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Boxoffice-December.20.1952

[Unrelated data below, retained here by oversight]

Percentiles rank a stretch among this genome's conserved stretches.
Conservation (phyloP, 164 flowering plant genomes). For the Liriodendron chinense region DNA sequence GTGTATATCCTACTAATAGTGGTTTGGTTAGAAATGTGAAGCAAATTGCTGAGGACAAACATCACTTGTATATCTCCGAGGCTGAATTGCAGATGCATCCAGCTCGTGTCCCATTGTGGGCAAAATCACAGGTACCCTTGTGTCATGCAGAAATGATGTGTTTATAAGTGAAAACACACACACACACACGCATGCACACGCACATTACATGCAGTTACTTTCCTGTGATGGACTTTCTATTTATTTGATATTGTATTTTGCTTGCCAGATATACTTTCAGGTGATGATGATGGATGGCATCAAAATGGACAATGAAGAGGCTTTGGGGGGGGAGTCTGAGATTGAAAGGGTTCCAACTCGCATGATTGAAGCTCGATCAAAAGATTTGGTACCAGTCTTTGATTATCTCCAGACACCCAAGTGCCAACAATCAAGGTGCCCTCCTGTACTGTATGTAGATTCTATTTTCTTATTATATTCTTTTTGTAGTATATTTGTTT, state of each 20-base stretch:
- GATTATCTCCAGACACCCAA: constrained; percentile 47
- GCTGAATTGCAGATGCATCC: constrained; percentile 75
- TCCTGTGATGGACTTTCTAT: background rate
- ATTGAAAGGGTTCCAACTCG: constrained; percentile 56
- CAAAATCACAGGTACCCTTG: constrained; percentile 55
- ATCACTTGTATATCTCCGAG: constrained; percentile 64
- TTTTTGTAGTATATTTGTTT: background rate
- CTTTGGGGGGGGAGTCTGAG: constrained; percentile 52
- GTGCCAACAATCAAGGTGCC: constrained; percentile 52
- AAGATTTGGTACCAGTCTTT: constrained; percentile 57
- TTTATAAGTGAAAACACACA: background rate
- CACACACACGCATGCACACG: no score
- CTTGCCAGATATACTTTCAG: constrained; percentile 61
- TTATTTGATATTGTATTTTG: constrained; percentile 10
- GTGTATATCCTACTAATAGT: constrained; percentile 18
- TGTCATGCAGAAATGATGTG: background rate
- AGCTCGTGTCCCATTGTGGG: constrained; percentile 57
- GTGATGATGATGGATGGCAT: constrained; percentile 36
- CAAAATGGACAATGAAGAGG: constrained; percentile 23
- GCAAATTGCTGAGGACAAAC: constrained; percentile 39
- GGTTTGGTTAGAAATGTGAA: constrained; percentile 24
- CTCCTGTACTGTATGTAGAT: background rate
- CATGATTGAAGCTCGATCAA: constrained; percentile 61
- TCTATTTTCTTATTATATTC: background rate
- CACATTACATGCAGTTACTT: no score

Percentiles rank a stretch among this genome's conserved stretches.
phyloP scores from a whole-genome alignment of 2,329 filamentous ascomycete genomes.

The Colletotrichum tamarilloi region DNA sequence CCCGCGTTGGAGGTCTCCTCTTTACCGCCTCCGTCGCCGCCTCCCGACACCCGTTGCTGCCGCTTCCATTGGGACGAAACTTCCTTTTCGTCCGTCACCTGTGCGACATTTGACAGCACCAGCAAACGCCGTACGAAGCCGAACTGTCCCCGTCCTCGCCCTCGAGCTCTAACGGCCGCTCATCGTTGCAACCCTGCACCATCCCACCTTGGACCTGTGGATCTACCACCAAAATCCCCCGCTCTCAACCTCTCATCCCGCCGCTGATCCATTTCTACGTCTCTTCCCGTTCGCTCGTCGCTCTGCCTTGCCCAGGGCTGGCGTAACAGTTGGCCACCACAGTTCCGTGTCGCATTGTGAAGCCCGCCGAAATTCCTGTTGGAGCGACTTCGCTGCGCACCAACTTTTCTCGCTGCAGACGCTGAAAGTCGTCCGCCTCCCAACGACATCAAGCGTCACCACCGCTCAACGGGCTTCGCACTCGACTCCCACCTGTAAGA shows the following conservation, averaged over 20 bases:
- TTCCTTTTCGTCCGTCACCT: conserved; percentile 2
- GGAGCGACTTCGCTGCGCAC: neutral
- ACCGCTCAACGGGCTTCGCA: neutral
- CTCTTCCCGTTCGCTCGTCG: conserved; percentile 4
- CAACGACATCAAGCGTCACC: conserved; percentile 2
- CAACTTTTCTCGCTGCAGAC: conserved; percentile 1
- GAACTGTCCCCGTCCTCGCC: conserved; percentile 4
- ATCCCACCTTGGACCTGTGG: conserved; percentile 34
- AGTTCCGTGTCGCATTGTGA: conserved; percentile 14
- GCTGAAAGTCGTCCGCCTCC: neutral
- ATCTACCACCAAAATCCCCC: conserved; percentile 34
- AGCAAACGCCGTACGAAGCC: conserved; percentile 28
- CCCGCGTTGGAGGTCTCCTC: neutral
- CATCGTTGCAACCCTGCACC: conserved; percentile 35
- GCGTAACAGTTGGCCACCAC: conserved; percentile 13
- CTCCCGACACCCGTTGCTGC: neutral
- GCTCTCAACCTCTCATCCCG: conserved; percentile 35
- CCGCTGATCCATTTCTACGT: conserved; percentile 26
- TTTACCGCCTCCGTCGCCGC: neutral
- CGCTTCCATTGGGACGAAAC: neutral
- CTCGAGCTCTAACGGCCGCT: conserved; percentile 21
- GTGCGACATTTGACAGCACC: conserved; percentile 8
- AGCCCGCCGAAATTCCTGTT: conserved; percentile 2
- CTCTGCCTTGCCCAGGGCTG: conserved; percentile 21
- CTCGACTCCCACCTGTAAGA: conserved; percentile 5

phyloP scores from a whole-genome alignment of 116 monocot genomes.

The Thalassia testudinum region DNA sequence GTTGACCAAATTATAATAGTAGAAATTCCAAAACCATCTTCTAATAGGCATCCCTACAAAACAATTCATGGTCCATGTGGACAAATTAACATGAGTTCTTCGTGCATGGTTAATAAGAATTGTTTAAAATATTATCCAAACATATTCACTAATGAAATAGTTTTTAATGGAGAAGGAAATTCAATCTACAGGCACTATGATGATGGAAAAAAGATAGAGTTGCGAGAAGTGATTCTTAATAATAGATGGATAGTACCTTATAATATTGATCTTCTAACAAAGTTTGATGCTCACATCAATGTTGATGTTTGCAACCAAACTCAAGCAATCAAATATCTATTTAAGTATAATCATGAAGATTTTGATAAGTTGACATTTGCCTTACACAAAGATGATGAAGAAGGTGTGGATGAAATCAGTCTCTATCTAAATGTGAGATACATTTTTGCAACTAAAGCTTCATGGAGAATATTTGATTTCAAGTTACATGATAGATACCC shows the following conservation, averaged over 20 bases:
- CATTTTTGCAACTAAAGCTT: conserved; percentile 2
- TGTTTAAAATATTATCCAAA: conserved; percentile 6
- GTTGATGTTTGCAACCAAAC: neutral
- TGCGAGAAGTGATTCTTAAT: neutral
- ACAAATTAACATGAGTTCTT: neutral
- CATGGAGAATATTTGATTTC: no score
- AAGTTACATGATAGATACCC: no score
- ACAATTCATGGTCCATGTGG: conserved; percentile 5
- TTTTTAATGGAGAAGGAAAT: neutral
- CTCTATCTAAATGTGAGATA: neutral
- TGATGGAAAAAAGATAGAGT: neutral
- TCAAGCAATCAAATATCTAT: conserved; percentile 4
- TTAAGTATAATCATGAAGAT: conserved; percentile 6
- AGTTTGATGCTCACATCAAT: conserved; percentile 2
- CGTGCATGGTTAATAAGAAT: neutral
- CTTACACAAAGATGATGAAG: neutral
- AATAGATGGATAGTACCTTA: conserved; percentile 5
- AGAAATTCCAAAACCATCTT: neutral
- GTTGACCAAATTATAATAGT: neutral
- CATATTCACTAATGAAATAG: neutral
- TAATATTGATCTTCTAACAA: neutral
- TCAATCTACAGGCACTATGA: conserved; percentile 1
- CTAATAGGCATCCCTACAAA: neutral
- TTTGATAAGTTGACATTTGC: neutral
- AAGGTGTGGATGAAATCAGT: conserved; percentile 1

Construction Ban Ended;